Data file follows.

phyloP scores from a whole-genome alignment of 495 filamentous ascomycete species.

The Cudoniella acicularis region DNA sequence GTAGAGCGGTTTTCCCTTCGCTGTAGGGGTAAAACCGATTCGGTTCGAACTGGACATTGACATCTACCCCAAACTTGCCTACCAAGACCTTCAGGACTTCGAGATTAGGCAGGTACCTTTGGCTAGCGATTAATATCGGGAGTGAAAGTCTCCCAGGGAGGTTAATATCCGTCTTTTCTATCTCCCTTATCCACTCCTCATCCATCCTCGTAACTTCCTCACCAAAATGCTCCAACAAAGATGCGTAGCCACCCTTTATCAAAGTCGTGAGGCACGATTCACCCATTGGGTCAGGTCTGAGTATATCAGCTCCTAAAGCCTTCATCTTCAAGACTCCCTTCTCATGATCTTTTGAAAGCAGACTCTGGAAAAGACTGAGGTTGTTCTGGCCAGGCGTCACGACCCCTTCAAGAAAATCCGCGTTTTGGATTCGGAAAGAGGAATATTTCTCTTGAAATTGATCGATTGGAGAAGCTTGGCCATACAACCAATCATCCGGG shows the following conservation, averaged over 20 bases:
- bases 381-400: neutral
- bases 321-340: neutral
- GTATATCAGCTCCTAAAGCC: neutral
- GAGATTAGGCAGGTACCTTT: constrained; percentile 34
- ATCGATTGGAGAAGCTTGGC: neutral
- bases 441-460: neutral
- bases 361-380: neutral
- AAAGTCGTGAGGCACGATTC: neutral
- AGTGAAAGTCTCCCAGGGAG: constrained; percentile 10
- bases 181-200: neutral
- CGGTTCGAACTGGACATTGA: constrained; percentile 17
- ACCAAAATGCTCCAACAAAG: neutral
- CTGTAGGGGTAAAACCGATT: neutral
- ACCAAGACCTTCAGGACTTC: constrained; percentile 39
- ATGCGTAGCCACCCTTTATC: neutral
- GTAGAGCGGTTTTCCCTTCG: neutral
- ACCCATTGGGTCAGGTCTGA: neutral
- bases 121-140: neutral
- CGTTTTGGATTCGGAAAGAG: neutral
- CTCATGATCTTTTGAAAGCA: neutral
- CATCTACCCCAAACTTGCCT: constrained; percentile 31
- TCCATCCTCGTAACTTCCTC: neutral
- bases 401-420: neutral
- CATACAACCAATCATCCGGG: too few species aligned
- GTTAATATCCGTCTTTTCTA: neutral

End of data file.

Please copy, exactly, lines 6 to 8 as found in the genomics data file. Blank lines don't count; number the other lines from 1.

- GAGATTAGGCAGGTACCTTT: constrained; percentile 34
- ATCGATTGGAGAAGCTTGGC: neutral
- bases 441-460: neutral